“Wouldn’t dream of it,” I said, trying to throw my hands apart, only to be reminded that I still had accessories on me. “By the way, can someone take these off?”
“Sure,” Quentin said, coming over towards me. “Hold still.”
After some time, I rubbed my wrists while the trolls sort out the finer details of the human ladder. Zai joined them but still kept an eye on me. Finally, the trolls took their place, bracing against the wall. After that, came my turn to go up. I went and took my place, staring up at the writings until Zai came and stood on my shoulders.
I wavered but remained still. Time ticked by until a slight tap by Zai with his heel told me he was done. I repeated the gesture and the trolls seemed to get it. Once everyone was on the ground, I walked up to Zai and stared at the scrap of paper he was holding.
“Well, what does it say?” I asked. “Can you read it? Want me to help?”
“No.” Zai waved me away.
“Mr. Knight, please show me your hands,” Quentin said, rope in hand.
“Ah, right,” I said, not sure if I replied to Quentin or Zai. The knot this time around was looser but no less effective.
“I don’t like getting tied up,” I remarked.
“You’re a dangerous man, Mr. Knight. It’s only proper to show respect.” Quentin said.
“Well, this isn’t the kind of stuff I was hoping with people showing me respect,” I scratched my chin on my shoulder. “I was thinking about getting free lodgings, free food, and free drinks, for a start. ”
“You and everyone else, Mr. Knight.” Quentin said, “Now, I want to ask you something.”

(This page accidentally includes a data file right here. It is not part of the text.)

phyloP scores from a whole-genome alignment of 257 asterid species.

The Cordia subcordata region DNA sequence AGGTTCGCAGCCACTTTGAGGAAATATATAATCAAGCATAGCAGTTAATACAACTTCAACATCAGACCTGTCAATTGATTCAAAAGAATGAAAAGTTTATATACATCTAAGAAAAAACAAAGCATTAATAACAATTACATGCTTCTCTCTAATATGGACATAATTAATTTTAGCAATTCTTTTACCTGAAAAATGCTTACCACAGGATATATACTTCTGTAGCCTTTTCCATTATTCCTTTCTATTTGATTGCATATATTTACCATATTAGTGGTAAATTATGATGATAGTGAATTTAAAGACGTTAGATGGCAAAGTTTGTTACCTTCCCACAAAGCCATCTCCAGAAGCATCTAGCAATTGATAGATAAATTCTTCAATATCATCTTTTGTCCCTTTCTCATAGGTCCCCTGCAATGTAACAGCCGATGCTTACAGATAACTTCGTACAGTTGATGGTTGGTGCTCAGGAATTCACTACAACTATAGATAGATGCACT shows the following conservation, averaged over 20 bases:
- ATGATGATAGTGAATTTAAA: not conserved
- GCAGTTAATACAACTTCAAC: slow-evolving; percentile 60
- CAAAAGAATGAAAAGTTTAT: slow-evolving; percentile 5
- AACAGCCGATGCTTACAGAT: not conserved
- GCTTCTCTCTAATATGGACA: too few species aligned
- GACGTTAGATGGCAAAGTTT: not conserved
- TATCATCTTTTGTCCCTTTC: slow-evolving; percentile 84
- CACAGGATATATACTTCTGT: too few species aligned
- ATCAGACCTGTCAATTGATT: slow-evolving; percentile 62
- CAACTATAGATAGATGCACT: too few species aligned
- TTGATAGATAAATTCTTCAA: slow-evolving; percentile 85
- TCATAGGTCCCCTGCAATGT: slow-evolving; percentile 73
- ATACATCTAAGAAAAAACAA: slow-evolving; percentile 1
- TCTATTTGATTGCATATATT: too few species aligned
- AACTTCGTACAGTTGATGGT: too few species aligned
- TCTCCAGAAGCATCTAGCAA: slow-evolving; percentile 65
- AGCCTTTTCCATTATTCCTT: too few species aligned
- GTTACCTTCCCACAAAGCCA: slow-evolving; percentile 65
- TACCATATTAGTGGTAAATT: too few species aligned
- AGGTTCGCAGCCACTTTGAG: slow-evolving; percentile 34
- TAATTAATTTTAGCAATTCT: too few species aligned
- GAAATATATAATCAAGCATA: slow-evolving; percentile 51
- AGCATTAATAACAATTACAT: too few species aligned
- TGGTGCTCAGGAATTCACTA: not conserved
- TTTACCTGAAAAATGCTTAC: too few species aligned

“Go ahead. I’m not going anywhere.” I said without thinking.
“Are you leading us to a trap, Mr. Knight?” Quentin asked, his eyes serious. “Because I can snap a man’s neck with one hand and it only takes me 3 seconds. You have 4 seconds left.”
“No!” I nearly shouted. “I’m not leading you to a trap. I promise you, I’ve been through this cave before.”
Quentin seemed unimpressed. “So you’ve made it out of this dead-end before?”
“Well, no. I don’t go through here normally, but everything seems to have been jumbled all over somehow.” I said while keeping an eye on my ghosts.
“So this didn’t happen before,” Quentin said, scratching his cheek. “Interesting. By the way, do you know what this is, Mr. Knight?”
Quentin had taken out a necklace, with a dark blue gem dangling from it. A purplish trail came from it.
“It’s a necklace with a gem.” I said, “A dark blue gem. And is that chain from gold?”
“Yes, but it can do a lot more than that. The important thing about it right now, though, is that ghosts can’t hear me or anyone touching me while I’m wearing it.”
“Ah, that’s convenient,” I said, nodding all the while. “Wait, so I can-”
Quentin grabbed one of my hands and nodded.
“…I think we are being led to a trap. But I also think the ghosts know where the gateway is.” I said my piece after holding on to it for so long. It felt good.
“How do you know?” Quentin asked. “Maybe they lied.”
“Ghosts don’t lie, Quentin,” I said firmly. “That’s something only the living does.”
Quentin seemed unconvinced, and I don’t blame him. I wasn’t convinced either. Quite a lot of things in my life had been a gamble, and this part is no different. The difference between me and the average gambler though, is that I don’t rely on the odds. I set the stage, switch the dice, count the cards; whatever it takes to get the upper hand. And at that time, when Quentin showed me his hand, an idea began to form in my mind.